Sunday night’s Season 2 finale of Enlightened (HBO, 9:30/8:30c) will see the ultimate showdown between protagonist Amy Jellicoe (Laura Dern) and the unscrupulous overlords at the corporation that employs her. But the outcome of Amy-vs.-Abaddon isn’t the only news that’s keeping the cult favorite’s fanbase in a state of suspense.
TVLine caught up with show creator, executive producer and star Mike White to find out whether Sunday’s installment might be a series finale and to determine if its motley band of characters are likely to get happy endings — or at least a close approximation.
TVLINE | The penultimate episode of Season 2, “No Doubt,” had this amazing exchange where Tyler asked Amy, “Can’t this have a happy ending for everyone?” And Amy’s answer was, “I seriously doubt it.” Was that in any way foreshadowing what’s to come in the season finale?
For some reason, that line made me think of my mom, because whenever she watches the show or anything I do she’s like, “I just hope it has a happy ending.” Most things I do have happy endings, but they’re…not exactly galvanizing happy endings. In a sense, it feels like [Amy and Tyler's] roles have changed because now Tyler has a lot more to lose. I liked the idea that Amy’s been the eternal optimist [for most of the series], but at this point is starting to lose hope that everything’s going to come out for the best. And it felt amusing to have Tyler hoping for some version of events where everything can fall into place, even though, obviously, at this point there’s so many balls in the air, there’s no way they’re all going to be caught.
TVLINE | With the article on Abaddon about to hit the paper, and Tyler’s role in secretly gathering the information for Amy through his new girlfriend Eileen’s computer, how will it affect his friendship with these women?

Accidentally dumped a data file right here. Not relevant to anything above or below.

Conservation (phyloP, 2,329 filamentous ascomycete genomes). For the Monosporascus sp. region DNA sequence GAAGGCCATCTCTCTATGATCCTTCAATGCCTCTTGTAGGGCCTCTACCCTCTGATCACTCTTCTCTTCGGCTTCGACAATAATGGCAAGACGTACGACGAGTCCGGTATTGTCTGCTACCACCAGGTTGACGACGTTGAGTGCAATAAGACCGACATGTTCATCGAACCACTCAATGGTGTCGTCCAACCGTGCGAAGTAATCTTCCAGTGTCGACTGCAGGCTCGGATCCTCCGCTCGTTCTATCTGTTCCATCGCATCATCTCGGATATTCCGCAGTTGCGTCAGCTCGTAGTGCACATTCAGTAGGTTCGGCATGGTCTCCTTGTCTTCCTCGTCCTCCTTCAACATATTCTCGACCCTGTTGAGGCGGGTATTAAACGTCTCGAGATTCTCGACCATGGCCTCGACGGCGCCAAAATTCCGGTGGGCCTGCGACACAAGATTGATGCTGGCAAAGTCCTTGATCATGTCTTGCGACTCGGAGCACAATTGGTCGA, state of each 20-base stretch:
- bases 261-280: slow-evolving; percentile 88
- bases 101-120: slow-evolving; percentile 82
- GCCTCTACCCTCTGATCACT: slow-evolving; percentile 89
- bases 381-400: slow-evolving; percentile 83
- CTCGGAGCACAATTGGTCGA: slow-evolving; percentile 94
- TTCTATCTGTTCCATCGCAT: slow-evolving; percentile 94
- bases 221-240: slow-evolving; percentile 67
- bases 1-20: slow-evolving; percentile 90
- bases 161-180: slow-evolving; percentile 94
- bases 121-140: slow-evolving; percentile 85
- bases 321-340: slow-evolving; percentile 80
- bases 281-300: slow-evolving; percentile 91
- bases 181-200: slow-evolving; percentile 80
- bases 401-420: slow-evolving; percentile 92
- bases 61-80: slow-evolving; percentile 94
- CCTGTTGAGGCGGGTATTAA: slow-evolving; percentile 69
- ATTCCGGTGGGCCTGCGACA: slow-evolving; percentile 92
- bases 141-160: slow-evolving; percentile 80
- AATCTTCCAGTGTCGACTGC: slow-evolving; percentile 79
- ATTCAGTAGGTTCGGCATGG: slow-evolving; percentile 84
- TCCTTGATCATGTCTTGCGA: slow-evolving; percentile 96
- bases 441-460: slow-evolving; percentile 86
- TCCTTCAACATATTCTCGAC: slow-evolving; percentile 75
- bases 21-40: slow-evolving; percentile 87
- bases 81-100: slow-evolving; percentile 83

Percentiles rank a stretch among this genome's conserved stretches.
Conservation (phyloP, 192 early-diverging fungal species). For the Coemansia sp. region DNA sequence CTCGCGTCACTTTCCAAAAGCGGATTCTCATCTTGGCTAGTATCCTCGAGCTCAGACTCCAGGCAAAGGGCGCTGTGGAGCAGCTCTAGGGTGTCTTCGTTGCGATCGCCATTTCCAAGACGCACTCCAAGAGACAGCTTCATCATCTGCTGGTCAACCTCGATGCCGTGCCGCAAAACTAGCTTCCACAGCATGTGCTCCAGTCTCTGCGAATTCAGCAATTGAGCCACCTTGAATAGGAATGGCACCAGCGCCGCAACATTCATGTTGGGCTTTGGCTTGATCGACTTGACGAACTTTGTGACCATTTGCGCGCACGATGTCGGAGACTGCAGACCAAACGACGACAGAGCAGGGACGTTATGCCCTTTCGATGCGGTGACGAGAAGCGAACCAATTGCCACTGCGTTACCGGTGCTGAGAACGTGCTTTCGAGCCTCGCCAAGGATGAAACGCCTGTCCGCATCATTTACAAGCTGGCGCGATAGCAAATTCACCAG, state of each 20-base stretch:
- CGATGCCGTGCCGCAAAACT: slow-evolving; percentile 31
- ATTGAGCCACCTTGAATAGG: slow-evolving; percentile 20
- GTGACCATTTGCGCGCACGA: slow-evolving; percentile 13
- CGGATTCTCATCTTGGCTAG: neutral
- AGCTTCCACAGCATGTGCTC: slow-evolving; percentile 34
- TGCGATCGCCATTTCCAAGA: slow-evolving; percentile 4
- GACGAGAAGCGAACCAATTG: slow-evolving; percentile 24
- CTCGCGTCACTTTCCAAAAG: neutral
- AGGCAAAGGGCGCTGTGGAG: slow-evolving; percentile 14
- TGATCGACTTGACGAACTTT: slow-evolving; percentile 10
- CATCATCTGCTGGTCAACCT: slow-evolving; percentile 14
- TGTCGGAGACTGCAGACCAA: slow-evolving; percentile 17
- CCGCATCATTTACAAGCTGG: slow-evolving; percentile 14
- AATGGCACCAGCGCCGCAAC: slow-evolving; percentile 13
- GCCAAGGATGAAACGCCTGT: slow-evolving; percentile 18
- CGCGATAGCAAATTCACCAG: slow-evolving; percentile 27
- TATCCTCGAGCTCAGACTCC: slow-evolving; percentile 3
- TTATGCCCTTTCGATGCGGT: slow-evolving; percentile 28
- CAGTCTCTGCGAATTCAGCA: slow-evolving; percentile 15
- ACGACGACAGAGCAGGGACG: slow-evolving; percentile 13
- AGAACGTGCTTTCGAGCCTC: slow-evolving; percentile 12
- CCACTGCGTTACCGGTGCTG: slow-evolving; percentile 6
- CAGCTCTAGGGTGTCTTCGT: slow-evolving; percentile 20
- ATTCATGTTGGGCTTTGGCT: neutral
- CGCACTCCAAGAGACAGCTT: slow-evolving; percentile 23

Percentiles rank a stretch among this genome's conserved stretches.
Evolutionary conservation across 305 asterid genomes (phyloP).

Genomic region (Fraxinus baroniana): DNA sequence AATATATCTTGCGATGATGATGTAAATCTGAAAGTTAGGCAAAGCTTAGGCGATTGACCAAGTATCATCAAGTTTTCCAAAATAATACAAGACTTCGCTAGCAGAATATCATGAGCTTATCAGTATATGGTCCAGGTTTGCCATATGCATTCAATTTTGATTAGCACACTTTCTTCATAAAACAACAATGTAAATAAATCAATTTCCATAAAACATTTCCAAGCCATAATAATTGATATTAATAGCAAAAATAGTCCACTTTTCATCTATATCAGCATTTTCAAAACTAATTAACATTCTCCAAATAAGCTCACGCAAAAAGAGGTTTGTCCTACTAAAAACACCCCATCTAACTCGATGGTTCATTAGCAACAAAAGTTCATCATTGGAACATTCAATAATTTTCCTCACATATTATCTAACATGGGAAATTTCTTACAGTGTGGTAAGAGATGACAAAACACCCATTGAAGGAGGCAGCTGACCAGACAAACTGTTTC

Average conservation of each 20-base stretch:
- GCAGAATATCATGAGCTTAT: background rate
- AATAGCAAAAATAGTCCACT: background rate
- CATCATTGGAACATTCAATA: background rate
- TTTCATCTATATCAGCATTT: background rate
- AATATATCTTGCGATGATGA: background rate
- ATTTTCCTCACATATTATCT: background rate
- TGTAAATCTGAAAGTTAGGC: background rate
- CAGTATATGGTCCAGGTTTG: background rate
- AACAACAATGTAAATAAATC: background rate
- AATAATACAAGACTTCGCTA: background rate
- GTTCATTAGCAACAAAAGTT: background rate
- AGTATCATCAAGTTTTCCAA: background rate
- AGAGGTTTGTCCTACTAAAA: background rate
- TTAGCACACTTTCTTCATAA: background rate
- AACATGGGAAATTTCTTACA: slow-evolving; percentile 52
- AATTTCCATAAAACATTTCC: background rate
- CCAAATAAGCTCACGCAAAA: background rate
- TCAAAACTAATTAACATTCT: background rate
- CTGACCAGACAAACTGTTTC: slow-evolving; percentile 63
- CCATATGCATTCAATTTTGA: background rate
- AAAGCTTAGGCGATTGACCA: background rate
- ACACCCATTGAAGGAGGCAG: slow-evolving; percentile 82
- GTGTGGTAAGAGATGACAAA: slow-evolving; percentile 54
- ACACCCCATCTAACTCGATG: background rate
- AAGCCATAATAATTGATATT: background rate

He feels completely powerless, and the only thing he can do is come clean. It’s really now in Amy and Eileen’s hands as to whether he’s going to find any kind of solace or happy ending. He’s not somebody who is going to have some moves up his sleeve to figure out how to make it all right.
TVLINE | Amy’s other ongoing relationship at Abaddon is with her former assistant Krista (Sarah Burns). Their interactions are always so horrifyingly awkward, and I know it’s been teased that the season finale will have yet another confrontation between them — in the hospital, after Krista has given birth.
Amy sees Krista as the epitome of the complacent person who is just content to take her [preordained] role in society. She’s not caught up in all of these bigger issues and problems that Amy obsesses about. I mean, we see Krista as a normal person who’s just trying to get through her life. Amy’s always this unwelcome agitator who’s trying to get her to sign up for something or quit her job or take up the cause. The pleasure of writing the show is that hopefully both readings [of their relationship] can coexist: That Amy’s desire to do good is seen as something that’s noble, and at the same time, that Krista’s not some kind of villain or bad person just because she’s occupied with problems that the average person is usually dealing with. Krista’s desire not to rock the boat at Abaddon is a completely natural reaction to things. What’s funny to me, the pleasure of comments on the Internet or Twitter, is how some people view Krista as, “I hate that bitch.” And some people are like, “Amy, leave Krista alone!” Both responses exist, and they should.